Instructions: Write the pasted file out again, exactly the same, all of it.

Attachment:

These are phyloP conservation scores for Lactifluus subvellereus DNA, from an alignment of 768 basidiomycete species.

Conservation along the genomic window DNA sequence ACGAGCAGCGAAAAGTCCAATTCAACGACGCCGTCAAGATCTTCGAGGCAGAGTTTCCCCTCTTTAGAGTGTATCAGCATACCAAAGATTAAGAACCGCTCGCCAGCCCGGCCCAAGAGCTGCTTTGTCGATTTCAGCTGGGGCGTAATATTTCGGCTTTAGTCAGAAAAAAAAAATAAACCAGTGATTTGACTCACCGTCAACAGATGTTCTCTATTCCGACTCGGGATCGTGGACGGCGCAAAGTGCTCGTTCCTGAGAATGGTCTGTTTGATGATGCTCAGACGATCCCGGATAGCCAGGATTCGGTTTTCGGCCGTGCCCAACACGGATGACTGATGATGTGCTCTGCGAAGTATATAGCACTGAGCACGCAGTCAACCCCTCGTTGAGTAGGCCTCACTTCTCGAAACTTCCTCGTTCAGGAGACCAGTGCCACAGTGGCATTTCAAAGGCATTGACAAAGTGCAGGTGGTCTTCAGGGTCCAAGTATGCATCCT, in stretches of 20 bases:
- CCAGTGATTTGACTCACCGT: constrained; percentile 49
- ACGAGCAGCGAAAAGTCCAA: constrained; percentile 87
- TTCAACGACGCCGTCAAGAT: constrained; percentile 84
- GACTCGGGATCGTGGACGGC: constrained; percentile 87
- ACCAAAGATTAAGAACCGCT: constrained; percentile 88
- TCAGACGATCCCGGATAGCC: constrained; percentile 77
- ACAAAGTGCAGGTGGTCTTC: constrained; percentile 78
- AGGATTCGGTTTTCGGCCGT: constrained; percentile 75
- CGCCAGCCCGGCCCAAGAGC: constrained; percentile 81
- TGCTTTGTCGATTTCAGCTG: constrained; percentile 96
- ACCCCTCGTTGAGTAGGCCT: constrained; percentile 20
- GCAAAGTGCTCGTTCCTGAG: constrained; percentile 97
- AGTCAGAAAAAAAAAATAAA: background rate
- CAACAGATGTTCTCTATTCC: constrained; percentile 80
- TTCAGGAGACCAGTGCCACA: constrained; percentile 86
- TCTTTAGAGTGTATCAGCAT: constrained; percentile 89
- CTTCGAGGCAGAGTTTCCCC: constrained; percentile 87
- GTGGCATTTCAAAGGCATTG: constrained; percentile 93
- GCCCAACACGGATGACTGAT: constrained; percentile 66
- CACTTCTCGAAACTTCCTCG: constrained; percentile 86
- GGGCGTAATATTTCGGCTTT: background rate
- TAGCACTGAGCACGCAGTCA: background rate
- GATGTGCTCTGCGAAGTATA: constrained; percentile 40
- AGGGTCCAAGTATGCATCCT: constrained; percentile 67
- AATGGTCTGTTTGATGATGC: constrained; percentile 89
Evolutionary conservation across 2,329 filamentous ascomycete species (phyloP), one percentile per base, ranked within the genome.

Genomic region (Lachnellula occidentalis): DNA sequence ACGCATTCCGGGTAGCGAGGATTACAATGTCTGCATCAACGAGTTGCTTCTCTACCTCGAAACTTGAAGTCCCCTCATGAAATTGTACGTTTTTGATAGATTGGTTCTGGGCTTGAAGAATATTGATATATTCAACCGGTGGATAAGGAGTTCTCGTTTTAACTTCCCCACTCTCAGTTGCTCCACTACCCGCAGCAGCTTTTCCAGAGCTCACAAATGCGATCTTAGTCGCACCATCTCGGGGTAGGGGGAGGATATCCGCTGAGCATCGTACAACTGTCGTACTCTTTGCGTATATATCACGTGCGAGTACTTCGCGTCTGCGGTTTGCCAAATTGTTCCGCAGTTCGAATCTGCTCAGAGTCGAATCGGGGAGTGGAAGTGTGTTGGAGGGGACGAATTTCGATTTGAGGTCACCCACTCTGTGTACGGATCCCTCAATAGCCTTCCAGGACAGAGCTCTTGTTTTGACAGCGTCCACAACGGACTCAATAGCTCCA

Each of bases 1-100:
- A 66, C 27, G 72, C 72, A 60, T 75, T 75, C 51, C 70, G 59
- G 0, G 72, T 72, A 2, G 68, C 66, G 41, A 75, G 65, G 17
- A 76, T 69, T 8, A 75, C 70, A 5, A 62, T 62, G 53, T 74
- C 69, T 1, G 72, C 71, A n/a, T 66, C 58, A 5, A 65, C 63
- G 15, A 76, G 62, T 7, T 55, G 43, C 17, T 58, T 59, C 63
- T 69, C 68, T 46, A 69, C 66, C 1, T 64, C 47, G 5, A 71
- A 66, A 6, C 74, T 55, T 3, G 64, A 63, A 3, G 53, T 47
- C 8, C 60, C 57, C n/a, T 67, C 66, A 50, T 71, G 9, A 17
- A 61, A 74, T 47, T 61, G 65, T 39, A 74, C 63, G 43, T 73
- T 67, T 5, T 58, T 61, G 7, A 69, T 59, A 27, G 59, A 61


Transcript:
These are phyloP conservation scores for Lactifluus subvellereus DNA, from an alignment of 768 basidiomycete species.

Conservation along the genomic window DNA sequence ACGAGCAGCGAAAAGTCCAATTCAACGACGCCGTCAAGATCTTCGAGGCAGAGTTTCCCCTCTTTAGAGTGTATCAGCATACCAAAGATTAAGAACCGCTCGCCAGCCCGGCCCAAGAGCTGCTTTGTCGATTTCAGCTGGGGCGTAATATTTCGGCTTTAGTCAGAAAAAAAAAATAAACCAGTGATTTGACTCACCGTCAACAGATGTTCTCTATTCCGACTCGGGATCGTGGACGGCGCAAAGTGCTCGTTCCTGAGAATGGTCTGTTTGATGATGCTCAGACGATCCCGGATAGCCAGGATTCGGTTTTCGGCCGTGCCCAACACGGATGACTGATGATGTGCTCTGCGAAGTATATAGCACTGAGCACGCAGTCAACCCCTCGTTGAGTAGGCCTCACTTCTCGAAACTTCCTCGTTCAGGAGACCAGTGCCACAGTGGCATTTCAAAGGCATTGACAAAGTGCAGGTGGTCTTCAGGGTCCAAGTATGCATCCT, in stretches of 20 bases:
- CCAGTGATTTGACTCACCGT: constrained; percentile 49
- ACGAGCAGCGAAAAGTCCAA: constrained; percentile 87
- TTCAACGACGCCGTCAAGAT: constrained; percentile 84
- GACTCGGGATCGTGGACGGC: constrained; percentile 87
- ACCAAAGATTAAGAACCGCT: constrained; percentile 88
- TCAGACGATCCCGGATAGCC: constrained; percentile 77
- ACAAAGTGCAGGTGGTCTTC: constrained; percentile 78
- AGGATTCGGTTTTCGGCCGT: constrained; percentile 75
- CGCCAGCCCGGCCCAAGAGC: constrained; percentile 81
- TGCTTTGTCGATTTCAGCTG: constrained; percentile 96
- ACCCCTCGTTGAGTAGGCCT: constrained; percentile 20
- GCAAAGTGCTCGTTCCTGAG: constrained; percentile 97
- AGTCAGAAAAAAAAAATAAA: background rate
- CAACAGATGTTCTCTATTCC: constrained; percentile 80
- TTCAGGAGACCAGTGCCACA: constrained; percentile 86
- TCTTTAGAGTGTATCAGCAT: constrained; percentile 89
- CTTCGAGGCAGAGTTTCCCC: constrained; percentile 87
- GTGGCATTTCAAAGGCATTG: constrained; percentile 93
- GCCCAACACGGATGACTGAT: constrained; percentile 66
- CACTTCTCGAAACTTCCTCG: constrained; percentile 86
- GGGCGTAATATTTCGGCTTT: background rate
- TAGCACTGAGCACGCAGTCA: background rate
- GATGTGCTCTGCGAAGTATA: constrained; percentile 40
- AGGGTCCAAGTATGCATCCT: constrained; percentile 67
- AATGGTCTGTTTGATGATGC: constrained; percentile 89
Evolutionary conservation across 2,329 filamentous ascomycete species (phyloP), one percentile per base, ranked within the genome.

Genomic region (Lachnellula occidentalis): DNA sequence ACGCATTCCGGGTAGCGAGGATTACAATGTCTGCATCAACGAGTTGCTTCTCTACCTCGAAACTTGAAGTCCCCTCATGAAATTGTACGTTTTTGATAGATTGGTTCTGGGCTTGAAGAATATTGATATATTCAACCGGTGGATAAGGAGTTCTCGTTTTAACTTCCCCACTCTCAGTTGCTCCACTACCCGCAGCAGCTTTTCCAGAGCTCACAAATGCGATCTTAGTCGCACCATCTCGGGGTAGGGGGAGGATATCCGCTGAGCATCGTACAACTGTCGTACTCTTTGCGTATATATCACGTGCGAGTACTTCGCGTCTGCGGTTTGCCAAATTGTTCCGCAGTTCGAATCTGCTCAGAGTCGAATCGGGGAGTGGAAGTGTGTTGGAGGGGACGAATTTCGATTTGAGGTCACCCACTCTGTGTACGGATCCCTCAATAGCCTTCCAGGACAGAGCTCTTGTTTTGACAGCGTCCACAACGGACTCAATAGCTCCA

Each of bases 1-100:
- A 66, C 27, G 72, C 72, A 60, T 75, T 75, C 51, C 70, G 59
- G 0, G 72, T 72, A 2, G 68, C 66, G 41, A 75, G 65, G 17
- A 76, T 69, T 8, A 75, C 70, A 5, A 62, T 62, G 53, T 74
- C 69, T 1, G 72, C 71, A n/a, T 66, C 58, A 5, A 65, C 63
- G 15, A 76, G 62, T 7, T 55, G 43, C 17, T 58, T 59, C 63
- T 69, C 68, T 46, A 69, C 66, C 1, T 64, C 47, G 5, A 71
- A 66, A 6, C 74, T 55, T 3, G 64, A 63, A 3, G 53, T 47
- C 8, C 60, C 57, C n/a, T 67, C 66, A 50, T 71, G 9, A 17
- A 61, A 74, T 47, T 61, G 65, T 39, A 74, C 63, G 43, T 73
- T 67, T 5, T 58, T 61, G 7, A 69, T 59, A 27, G 59, A 61